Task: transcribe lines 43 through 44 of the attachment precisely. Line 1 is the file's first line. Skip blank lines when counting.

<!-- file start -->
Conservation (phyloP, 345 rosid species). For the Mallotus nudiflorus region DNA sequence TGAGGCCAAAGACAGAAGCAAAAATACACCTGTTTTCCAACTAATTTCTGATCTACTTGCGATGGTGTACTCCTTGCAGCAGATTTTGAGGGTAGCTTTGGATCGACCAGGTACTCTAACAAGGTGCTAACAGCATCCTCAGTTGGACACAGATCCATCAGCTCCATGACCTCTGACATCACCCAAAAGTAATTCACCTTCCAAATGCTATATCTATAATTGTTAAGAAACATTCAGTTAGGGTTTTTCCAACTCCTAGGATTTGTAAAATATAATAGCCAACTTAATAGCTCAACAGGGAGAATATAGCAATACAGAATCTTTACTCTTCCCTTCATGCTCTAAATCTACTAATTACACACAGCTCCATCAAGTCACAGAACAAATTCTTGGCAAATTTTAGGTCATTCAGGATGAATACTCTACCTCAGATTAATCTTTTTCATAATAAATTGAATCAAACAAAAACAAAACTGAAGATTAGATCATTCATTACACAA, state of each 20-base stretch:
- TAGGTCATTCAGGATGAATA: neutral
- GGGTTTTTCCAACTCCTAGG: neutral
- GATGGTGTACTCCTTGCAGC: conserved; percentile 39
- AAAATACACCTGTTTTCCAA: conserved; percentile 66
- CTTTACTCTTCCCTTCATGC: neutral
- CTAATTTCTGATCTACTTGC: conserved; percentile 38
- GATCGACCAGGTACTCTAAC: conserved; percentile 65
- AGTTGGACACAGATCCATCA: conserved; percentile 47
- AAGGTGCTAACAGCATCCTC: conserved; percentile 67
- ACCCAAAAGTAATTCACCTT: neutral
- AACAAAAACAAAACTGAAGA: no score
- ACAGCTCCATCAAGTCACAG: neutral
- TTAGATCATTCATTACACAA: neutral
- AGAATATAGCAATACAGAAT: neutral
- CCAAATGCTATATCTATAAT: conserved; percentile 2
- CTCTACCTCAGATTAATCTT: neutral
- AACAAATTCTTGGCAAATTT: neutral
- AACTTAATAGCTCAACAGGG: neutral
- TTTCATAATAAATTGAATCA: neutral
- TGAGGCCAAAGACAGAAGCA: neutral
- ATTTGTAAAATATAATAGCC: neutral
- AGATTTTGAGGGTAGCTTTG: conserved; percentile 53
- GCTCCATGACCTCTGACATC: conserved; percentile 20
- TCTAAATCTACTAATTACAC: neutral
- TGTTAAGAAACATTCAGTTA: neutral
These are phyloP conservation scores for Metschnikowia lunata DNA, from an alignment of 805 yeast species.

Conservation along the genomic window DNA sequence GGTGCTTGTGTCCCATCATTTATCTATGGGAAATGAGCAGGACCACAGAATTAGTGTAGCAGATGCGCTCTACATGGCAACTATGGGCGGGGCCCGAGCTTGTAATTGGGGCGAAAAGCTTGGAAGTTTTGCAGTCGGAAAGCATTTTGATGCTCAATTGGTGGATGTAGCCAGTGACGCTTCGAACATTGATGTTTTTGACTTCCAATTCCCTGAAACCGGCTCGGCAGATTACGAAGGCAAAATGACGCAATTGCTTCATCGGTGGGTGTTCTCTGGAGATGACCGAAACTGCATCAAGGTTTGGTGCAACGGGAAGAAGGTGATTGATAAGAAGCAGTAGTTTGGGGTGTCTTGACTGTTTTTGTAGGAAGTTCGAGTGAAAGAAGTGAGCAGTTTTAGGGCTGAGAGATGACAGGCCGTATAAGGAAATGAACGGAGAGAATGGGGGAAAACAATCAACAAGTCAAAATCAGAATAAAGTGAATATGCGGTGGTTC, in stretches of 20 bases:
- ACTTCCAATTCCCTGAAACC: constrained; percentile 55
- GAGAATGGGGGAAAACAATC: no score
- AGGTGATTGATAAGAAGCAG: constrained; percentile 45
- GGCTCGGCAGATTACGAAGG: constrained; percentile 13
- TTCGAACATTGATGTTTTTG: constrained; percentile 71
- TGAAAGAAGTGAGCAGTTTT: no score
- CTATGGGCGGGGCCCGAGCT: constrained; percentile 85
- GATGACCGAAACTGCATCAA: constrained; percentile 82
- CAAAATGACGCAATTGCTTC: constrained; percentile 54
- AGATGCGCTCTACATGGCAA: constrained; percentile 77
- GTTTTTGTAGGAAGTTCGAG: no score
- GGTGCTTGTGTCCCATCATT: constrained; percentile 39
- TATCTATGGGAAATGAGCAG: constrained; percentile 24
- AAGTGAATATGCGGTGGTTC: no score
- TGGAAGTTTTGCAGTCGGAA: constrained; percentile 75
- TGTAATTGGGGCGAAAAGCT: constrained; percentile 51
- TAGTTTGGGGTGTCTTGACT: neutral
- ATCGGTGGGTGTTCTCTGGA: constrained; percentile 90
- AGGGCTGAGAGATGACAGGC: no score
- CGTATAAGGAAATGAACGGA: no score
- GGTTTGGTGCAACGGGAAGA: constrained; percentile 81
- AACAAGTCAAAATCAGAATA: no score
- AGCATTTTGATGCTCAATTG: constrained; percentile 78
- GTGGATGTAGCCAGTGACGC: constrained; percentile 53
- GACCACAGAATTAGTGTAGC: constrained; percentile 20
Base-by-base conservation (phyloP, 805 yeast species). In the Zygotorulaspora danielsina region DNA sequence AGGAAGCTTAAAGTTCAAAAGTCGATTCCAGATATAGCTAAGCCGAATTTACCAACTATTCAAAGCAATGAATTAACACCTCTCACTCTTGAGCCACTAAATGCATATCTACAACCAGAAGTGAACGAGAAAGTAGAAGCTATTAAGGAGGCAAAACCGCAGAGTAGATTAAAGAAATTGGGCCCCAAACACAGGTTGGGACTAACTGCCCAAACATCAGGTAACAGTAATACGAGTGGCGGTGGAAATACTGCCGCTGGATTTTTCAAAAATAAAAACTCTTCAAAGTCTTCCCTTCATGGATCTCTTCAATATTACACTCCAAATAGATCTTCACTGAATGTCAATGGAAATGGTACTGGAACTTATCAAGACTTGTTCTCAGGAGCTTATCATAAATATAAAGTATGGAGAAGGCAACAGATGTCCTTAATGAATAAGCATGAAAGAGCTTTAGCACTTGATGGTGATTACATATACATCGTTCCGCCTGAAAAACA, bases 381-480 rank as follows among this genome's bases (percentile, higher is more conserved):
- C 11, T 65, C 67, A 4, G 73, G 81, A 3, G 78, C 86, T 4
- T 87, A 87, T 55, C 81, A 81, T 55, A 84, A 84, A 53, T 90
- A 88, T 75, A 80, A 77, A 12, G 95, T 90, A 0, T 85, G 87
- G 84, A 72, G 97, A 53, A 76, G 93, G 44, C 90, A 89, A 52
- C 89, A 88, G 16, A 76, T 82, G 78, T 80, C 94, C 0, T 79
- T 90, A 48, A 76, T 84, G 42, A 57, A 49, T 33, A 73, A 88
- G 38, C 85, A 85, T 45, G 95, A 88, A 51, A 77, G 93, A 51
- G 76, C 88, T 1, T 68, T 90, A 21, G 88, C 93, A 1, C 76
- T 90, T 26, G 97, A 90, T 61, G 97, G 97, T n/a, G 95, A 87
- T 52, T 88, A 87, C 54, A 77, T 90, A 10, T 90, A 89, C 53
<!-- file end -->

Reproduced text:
- TGGAAGTTTTGCAGTCGGAA: constrained; percentile 75
- TGTAATTGGGGCGAAAAGCT: constrained; percentile 51